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How to Get Rid of Algae in Water Features

Algae is a common problem in water features, such as ponds, waterfalls and fountains. Two main types of algae grow in water features: string algae and plankton algae. Plankton is the algae that grows in the water and turns it a pea-soup green, while string algae looks like green hair and grows along the bottom of your water feature. String algae are usually much easier to get rid of than plankton, due to the different conditions that cause it to grow. String algae grow where there is little water circulation, but plankton grows from an abundance of nutrients in the pond and sunlight.

Get Rid of String Algae

Siphon out or otherwise remove all the water from your pond, waterfall or fountain. Empty the water feature completely.

Sprinkle Kosher or non-iodized salt over the bottom and sides of the water feature. Be sure to cover all the surfaces where the string algae are growing.

Allow the salt to remain on the water feature’s surfaces for about three or four days. Then, scrub the surfaces with a medium-bristle brush.

Rinse the water feature thoroughly to remove all the salt. Refill with clean water.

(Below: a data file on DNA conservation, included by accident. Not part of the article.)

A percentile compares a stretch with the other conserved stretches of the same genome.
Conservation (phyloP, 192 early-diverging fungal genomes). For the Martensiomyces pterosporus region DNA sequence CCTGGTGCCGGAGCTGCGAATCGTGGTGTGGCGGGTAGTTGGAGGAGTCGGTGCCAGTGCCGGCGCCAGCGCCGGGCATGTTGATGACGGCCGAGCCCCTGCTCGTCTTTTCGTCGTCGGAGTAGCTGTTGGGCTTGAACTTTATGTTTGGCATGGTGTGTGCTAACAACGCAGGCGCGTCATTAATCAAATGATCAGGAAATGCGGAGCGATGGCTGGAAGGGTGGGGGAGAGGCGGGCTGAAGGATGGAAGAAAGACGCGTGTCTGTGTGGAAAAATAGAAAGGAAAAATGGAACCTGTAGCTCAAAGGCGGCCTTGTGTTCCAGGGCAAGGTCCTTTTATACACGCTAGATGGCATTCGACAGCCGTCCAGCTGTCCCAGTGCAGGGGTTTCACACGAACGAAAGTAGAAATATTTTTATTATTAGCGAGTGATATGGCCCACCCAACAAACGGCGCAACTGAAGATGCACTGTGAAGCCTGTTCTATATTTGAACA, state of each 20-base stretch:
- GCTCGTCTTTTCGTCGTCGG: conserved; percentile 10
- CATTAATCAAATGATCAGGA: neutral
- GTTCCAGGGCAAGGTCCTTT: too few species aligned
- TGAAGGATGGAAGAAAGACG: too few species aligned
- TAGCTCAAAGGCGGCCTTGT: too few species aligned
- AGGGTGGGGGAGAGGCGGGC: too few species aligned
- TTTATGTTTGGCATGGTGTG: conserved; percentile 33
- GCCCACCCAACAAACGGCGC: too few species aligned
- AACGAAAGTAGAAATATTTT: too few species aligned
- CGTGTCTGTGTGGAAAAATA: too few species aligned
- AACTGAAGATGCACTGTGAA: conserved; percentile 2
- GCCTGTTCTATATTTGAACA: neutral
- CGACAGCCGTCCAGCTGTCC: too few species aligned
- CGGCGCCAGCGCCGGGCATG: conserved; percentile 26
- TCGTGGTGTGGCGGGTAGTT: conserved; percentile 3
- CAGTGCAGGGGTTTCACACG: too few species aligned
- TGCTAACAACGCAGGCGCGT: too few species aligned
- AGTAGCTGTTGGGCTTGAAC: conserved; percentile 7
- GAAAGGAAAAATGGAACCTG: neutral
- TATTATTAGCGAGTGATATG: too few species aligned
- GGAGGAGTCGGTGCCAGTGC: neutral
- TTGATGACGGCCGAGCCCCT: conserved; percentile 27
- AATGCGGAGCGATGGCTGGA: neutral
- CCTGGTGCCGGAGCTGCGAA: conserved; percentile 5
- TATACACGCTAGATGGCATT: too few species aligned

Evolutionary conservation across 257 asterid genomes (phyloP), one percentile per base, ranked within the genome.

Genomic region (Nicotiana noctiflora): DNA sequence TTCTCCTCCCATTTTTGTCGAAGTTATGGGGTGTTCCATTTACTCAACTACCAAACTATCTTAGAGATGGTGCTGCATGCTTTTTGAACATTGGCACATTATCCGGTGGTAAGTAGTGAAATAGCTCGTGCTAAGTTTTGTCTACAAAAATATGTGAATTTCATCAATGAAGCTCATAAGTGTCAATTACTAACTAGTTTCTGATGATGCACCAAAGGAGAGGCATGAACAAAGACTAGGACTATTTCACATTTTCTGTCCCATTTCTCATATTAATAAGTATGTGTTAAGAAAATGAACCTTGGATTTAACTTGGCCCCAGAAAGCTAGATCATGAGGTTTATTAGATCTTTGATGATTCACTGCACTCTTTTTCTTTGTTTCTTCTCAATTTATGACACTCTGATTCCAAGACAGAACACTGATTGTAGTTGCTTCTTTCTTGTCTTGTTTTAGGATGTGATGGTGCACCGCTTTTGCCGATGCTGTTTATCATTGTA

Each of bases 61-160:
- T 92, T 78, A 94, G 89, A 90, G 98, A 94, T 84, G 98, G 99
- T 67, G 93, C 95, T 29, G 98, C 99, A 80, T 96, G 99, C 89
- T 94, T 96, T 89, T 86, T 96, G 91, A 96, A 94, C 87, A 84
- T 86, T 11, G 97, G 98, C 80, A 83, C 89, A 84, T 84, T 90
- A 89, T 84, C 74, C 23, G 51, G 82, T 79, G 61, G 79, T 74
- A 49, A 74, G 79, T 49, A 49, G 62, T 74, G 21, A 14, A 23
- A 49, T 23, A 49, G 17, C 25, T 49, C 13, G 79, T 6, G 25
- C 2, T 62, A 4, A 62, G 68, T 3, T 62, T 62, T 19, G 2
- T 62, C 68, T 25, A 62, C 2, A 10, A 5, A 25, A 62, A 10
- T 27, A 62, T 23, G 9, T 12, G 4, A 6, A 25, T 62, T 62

Get Rid of Plankton Algae

Clean your water feature to remove all debris, especially any fallen leaves in the water. You can use a net or pond vacuum, depending on the type of water feature you’re cleaning.

Empty all the water from the fountain, waterfall or small garden pond. Scrub away any algae clinging to the sides or bottom of the water feature and refill it with clean water.

Add beneficial bacteria to the water so that the bacteria can help to process fish wastes and other nutrients in the water that algae consume. Many beneficial bacteria products exist for water features, found at most aquarium or garden stores.

Move your water feature into a shaded area to reduce the amount of sunlight exposure. If the plankton is growing in a pond, add some aquatic plants to shade the pond’s surface area.


If you have a pond water feature, you can also add plants, filter media, a biological filter, an aerator and rocks to help reduce the excess nutrients in the water that enable plankton to grow.

Many plankton algae-killing products exist for water features, but they usually provide only a temporary fix and some are not safe for ponds containing fish or plants. Even if you use a quick-fix algae killer, be sure to reduce the sunlight exposure and excess nutrient levels in the water to prevent the plankton from returning.


If you’re cleaning out string algae from a pond with fish and plants, be sure to remove them before emptying the water.

Don’t overfeed your fish in your pond, because the excess nutrients from uneaten fish food can cause plankton to thrive.

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